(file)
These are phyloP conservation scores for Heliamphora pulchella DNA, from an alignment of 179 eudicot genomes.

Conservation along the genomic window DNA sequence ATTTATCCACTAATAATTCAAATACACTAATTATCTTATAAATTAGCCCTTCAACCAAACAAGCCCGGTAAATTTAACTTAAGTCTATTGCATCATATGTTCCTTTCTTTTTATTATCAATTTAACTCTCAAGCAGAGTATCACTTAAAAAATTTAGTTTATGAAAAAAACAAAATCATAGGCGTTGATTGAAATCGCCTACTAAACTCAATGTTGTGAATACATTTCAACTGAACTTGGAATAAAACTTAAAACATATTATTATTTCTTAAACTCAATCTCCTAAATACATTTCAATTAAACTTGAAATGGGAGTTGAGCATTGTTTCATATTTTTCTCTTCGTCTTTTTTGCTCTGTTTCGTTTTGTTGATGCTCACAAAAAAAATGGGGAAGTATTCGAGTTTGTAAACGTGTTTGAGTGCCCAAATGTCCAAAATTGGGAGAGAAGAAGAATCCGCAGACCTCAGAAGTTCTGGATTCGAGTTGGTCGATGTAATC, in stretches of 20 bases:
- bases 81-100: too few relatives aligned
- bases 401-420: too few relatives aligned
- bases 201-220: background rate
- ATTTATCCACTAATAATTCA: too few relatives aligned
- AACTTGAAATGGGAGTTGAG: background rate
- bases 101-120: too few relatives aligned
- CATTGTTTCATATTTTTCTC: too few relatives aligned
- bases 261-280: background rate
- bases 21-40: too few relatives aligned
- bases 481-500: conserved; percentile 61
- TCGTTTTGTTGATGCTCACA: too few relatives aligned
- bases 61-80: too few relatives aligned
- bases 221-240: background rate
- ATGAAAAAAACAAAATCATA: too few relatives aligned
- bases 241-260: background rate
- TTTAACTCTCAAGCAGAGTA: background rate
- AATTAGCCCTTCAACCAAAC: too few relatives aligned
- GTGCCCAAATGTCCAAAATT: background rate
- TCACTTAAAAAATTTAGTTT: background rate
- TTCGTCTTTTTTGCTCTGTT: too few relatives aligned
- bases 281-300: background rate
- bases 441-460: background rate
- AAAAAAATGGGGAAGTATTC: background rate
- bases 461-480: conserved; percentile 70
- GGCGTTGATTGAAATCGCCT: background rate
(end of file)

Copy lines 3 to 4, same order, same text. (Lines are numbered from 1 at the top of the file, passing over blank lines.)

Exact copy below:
- bases 81-100: too few relatives aligned
- bases 401-420: too few relatives aligned